The Choice, episode 6/6: Different

 

Jessica watched Stackson walk away. Her head was pumping with the offense, the latent chauvinism, the hurt caused by his words. Dennis the charge nurse was at her arm trying to apologise or explain or something, but Jessica moved away from him to follow her consultant. She caught him at a turn in the corridor. Patients were being wheeled past. A few members of staff, who looked up briefly and nodded if they recognised either of them.

“Excuse me, Mr Stackson.”

He turned abruptly. His eyes were unfocussed, as though his thoughts were elsewhere, way beyond the hospital’s walls. But his expression remained unsympathetic. “Yes, what Jessica?” She found the use of her name quite disarming. But she allowed her anger to embolden her.

“The way you spoke to me just then. I found it very… embarrassing. I had no control over that patient’s admission overnight.”

“It’s not just that Jessica. It’s your whole approach to managing patients here… not medically, I mean making sure that things happen when they are supposed to. Scans. Bookings.”

“My style is not confrontational, I admit it. But i’m afraid Mr Stackson you can’t always have your patients first on scanning lists or in theatre, there are many other teams…”

“It’s what I expect on my firm. Sorry.”

“I wish you had been able to explain that without…”

“Look. This is a tough area. Sometimes you have to…”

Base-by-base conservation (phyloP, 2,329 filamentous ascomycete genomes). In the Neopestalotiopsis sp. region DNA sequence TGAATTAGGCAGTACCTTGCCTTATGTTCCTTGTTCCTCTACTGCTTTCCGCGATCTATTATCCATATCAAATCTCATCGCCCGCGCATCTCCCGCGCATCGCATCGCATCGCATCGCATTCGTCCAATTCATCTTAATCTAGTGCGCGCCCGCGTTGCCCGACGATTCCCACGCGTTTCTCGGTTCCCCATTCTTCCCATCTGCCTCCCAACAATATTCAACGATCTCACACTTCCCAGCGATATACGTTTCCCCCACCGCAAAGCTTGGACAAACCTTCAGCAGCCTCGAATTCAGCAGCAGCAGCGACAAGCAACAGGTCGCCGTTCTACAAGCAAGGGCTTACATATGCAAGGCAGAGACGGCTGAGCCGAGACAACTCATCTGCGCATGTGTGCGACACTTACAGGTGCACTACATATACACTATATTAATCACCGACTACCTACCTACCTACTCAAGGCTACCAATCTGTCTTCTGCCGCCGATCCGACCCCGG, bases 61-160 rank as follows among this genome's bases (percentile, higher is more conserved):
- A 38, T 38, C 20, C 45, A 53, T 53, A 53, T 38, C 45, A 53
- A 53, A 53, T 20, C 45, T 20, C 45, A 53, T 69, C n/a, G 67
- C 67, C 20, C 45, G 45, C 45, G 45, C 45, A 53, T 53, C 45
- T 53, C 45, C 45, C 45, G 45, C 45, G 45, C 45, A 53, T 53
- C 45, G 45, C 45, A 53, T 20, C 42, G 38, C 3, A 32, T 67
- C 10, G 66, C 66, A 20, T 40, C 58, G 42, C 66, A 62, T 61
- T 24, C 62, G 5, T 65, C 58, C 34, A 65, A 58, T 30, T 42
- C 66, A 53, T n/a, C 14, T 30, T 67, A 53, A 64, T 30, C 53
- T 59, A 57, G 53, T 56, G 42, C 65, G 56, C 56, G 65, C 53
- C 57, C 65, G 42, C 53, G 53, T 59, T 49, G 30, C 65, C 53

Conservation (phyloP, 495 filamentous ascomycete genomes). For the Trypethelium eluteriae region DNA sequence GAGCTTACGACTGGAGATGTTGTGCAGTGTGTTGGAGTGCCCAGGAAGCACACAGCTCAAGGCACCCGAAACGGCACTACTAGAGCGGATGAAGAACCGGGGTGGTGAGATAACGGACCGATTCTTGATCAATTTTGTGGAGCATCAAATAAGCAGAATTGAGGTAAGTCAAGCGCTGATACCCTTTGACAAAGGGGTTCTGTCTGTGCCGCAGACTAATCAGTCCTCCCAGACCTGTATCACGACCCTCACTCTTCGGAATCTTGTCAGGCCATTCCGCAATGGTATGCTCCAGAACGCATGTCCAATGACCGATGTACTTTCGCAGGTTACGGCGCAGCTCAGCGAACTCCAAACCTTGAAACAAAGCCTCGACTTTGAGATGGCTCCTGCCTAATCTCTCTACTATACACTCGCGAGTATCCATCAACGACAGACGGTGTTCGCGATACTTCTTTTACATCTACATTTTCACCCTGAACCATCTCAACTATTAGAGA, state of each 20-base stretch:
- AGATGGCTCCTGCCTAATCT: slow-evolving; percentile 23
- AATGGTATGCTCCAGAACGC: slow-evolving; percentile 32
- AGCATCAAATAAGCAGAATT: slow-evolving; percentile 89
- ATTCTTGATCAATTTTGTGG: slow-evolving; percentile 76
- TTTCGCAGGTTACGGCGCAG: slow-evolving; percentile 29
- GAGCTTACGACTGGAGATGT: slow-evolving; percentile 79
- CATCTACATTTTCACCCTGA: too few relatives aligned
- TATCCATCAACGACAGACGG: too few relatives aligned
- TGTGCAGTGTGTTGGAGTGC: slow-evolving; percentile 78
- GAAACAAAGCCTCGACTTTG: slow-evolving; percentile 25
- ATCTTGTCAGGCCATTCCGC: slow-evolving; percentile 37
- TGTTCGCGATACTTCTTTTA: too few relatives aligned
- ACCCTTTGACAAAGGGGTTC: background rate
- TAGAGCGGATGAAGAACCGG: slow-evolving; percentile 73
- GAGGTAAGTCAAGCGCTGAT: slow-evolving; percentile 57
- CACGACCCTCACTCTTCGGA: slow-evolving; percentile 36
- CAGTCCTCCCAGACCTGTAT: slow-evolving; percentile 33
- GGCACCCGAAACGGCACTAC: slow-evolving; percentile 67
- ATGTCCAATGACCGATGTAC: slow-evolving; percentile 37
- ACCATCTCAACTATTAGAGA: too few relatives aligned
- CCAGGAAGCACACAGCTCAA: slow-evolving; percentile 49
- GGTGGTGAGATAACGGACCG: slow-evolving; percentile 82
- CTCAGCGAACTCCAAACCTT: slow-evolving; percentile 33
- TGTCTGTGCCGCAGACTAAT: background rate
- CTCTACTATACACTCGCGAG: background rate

“Accept you’re not well suited? Do you think I can be a surgeon?”

Now she had put him on the spot, it was for him to say yes or no. He had to commit.

“You’re technique is…”

“Slow?”

“Yes, slow.”

“I am careful. I can speed up.”

“And you can’t take offence when your consultants get frustrated, if you do you will burn yourself up. I see it all the time with you…”

“Women?”

He would not confirm that this was what he meant. He looked at his watch. Somewhere to be, as usual. Jessica gave up. He was as rude as ever.

“I have got to go Jessica, my wife… “ But he did not bother to explain what pressing engagement required him to leave in the middle of the morning.

Jessica walked back to the ward, pleased that she had confronted him. Stackson had said nothing to rule out a future in surgery for her. All her ‘weaknesses’, including her operative speed and technique, were modifiable.

She could, and she would, do it.

***

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